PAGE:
Re: Flight characteristics questions


David J. Gall
 

Michel,

Yes.

There is no undercamber on the GU elevator so the aero forces involved are
not large. However, the system does rely on the up-spring to hold the
trailing edge of the elevetor down in flight.

Early on in the pages of QuickTalk there were a couple of reports of trim
system failures ("modified hackwaw blade" failures) in the original Quickie.
The ensuing requirement for holding continuous back pressure was reported,
as well as the fatigue level of doing so for as little as ten minutes. (I'm
not going to look up the exact issue number.)

I'm not planning to re-engineer or suggest that anyone else re-engineer the
system on the GU canard, but be aware that it is a potential problem.

IF<< I were to reengineer the system, I think I'd merely "reflex" the
trailing edge of the elevator ever so slightly, as John Roncz did for the
Roncz 1145MS replacement canard airfoil for the Long-EZ.

IF<< I thought it was a problem of sufficient magnitude and was trying to
retrofit the existing GU elevator, I think I'd add sparrow strainers, though
they would not need to be angled nearly so severely as on the LS(1)
elevator. Of course, exact size and placement aft of the trailing edge would
be a matter of trial and error, and balancing the elevators against flutter
with the additional mass of the sparrow strainers aft of the hinge line is
an additional concern.

Like I said, I'm not planning to re-engineer or suggest that anyone else
re-engineer the system on the GU canard, but be aware that it is a potential
problem in the event of a control system and/or trim system mechanical
failure.


David J. Gall

-----Original Message-----
From: Q-LIST@yahoogroups.com [mailto:Q-LIST@yahoogroups.com]
On Behalf Of Michel Moreau
Sent: Tuesday, October 17, 2006 7:43 AM
To: Q-LIST@yahoogroups.com
Subject: Re: [Q-LIST] Flight characteristics questions

David,

Does this apply to GU as well as LS1? I don't see a "slight
undercamber" on my GU elevator.
Thanks for such a clear explanation of the phenomenon.

MM

----- Original Message -----
From: "David J. Gall" <David@Gall.com>
To: <Q-LIST@yahoogroups.com>
Sent: Tuesday, October 17, 2006 5:42 AM
Subject: RE: [Q-LIST] Flight characteristics questions


Sam,

I think you're thinking backwards here. The described
behavior indicates
sparrow strainers that are too small, not too large; or not
angled enough
(trailing edge up) instead of too steeply.

Without sparrow strainers, when the airplane inadvertently
goes faster
than
its trimmed airspeed, the slight undercamber of the LS(1)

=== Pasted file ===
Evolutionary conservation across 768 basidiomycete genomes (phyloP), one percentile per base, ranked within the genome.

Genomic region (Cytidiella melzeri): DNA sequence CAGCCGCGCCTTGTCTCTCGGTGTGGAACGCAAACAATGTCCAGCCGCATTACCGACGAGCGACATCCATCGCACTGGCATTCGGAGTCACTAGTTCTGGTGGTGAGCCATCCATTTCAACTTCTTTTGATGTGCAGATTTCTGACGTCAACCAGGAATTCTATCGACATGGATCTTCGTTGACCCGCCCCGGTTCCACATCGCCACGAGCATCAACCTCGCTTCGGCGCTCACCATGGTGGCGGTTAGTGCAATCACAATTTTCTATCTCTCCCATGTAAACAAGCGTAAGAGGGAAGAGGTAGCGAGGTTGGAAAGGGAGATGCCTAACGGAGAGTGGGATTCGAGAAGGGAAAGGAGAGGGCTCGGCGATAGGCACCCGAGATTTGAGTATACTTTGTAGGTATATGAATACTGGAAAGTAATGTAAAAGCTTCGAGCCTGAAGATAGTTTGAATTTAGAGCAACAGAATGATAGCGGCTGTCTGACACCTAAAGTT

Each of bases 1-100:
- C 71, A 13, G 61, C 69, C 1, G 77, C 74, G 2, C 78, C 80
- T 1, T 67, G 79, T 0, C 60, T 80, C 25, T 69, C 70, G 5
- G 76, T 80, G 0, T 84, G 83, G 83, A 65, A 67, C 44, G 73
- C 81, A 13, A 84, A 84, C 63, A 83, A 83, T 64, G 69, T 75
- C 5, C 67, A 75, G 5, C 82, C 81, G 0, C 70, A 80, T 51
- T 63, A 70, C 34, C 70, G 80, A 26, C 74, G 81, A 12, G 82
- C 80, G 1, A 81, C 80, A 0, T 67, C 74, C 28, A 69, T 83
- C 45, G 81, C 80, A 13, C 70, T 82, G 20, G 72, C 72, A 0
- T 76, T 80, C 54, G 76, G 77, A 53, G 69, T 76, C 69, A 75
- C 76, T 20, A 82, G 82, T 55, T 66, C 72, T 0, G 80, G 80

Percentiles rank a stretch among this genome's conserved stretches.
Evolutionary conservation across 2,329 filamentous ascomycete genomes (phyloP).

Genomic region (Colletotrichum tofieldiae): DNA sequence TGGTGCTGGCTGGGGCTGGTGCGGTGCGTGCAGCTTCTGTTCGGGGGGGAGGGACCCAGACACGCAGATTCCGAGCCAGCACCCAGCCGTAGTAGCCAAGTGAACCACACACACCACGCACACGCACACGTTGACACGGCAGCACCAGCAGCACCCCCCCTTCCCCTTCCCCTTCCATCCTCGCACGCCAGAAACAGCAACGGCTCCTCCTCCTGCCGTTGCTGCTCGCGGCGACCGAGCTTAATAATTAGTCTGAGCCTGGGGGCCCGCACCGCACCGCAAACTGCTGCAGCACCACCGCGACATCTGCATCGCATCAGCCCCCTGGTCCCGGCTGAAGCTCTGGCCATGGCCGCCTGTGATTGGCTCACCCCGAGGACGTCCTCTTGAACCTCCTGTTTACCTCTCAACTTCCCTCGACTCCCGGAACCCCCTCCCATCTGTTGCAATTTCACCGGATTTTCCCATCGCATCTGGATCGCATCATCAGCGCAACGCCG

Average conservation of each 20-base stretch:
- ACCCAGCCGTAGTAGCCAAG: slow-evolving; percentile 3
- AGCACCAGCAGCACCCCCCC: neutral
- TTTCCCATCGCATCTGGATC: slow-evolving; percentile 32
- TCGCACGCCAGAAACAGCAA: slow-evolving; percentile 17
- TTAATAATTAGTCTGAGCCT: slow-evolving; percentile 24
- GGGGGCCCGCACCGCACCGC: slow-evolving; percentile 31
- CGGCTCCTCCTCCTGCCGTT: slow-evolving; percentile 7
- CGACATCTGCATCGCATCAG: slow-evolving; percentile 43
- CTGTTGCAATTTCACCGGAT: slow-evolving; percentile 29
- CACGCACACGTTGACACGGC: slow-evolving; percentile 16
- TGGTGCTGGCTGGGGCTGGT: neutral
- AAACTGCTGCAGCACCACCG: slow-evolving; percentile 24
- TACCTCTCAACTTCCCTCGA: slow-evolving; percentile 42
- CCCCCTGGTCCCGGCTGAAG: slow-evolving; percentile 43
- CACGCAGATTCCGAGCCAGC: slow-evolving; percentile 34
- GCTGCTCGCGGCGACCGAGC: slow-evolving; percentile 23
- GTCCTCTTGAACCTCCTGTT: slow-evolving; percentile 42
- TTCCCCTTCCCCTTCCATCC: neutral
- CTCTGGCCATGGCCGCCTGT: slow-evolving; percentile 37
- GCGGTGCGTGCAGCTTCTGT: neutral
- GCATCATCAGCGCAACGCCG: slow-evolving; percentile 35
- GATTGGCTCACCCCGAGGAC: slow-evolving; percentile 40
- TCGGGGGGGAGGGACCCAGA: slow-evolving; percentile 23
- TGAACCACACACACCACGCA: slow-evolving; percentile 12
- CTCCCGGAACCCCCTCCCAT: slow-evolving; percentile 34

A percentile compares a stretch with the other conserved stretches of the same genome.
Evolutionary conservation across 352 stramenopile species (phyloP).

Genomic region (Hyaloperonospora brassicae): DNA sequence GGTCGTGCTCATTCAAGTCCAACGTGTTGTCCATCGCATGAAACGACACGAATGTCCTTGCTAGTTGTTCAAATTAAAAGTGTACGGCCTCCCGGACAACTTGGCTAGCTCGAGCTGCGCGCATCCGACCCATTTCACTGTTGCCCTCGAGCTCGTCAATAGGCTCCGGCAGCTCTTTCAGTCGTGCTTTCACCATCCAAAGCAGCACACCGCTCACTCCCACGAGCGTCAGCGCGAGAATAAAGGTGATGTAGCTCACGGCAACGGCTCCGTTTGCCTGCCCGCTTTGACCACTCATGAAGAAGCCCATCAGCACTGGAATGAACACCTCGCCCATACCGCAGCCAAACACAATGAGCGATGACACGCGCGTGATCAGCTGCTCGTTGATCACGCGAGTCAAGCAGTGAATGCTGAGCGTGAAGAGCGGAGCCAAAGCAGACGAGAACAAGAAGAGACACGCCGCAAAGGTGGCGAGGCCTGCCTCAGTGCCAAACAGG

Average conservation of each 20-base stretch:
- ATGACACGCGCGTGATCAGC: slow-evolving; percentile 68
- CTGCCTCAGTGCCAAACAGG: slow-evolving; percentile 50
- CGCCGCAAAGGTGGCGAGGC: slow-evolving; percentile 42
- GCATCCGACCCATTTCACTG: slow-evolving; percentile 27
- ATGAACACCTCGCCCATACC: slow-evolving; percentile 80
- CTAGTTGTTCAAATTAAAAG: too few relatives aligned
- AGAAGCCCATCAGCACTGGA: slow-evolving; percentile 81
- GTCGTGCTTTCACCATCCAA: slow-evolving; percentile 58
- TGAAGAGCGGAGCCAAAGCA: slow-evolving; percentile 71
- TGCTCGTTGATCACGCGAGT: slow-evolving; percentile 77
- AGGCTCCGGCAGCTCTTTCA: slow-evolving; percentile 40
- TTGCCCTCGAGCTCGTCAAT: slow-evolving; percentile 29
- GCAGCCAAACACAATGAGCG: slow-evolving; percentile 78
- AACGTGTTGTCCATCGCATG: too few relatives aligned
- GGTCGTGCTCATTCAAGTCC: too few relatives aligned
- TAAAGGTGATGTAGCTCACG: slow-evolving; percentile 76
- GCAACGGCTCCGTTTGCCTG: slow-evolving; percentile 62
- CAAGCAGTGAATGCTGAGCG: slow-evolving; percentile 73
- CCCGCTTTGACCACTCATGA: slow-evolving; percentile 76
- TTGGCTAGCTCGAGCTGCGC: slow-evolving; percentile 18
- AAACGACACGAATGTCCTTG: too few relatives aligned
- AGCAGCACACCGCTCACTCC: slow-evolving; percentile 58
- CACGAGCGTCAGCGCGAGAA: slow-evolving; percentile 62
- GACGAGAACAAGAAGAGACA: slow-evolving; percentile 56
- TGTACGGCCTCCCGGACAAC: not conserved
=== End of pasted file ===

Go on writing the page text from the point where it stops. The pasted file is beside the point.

elevator causes
aerodynamic force that pushes the trailing edge of the
elevator up. This
lets the airplane's nose come down and allows the airplane
to accelerate
to
a yet-higher speed. NOT GOOD!

The sole purpose of sparrow strainers is to REVERSE this
pattern. When the
nose inadvertently drops and the speed builds, the sparrow
strainers
should
push the trailing edge of the elevator down so as to raise
the nose of the
airplane, thus slowing it back down. Conversely, when the
airplane slows
down (due to an inadvertent climb) the decreasing dynamic
pressure on the
sparrow strainers lets them allow the trailing edge of the
elevators to
come
up (usually in response to a down-spring in the trim
system), lowering the
nose and restoring the airplane to it's original airspeed.

This is speed stability. It is closely associated with
pitch stability,
but
is not the same thing. Burt Rutan devoted several issues of
his Canard
Pusher newsletter to describing it, discussing it, and
reporting on the
requirements for it in his several homebuilders' designs.

Another clue to incorrect speed stability is light or
"sensitive" pitch
control, as reported in Mr. Q2fun's item #1. True, pitch
sensitivity is
also
a function of CG position, but given two otherwise
identical airplanes
with
the same CG location, the one with greater speed stability will have
less-sensitive pitch feel. That's because the greater
aerodynamic forces
of
the larger or more effective (larger/correct deflection
angle) sparrow
strainers will cause the elevator stick force to be greater
for any given
deflection of the elevators away from their trim position.
It's kind of
like
using a larger paddle on a canoe, you just have to pull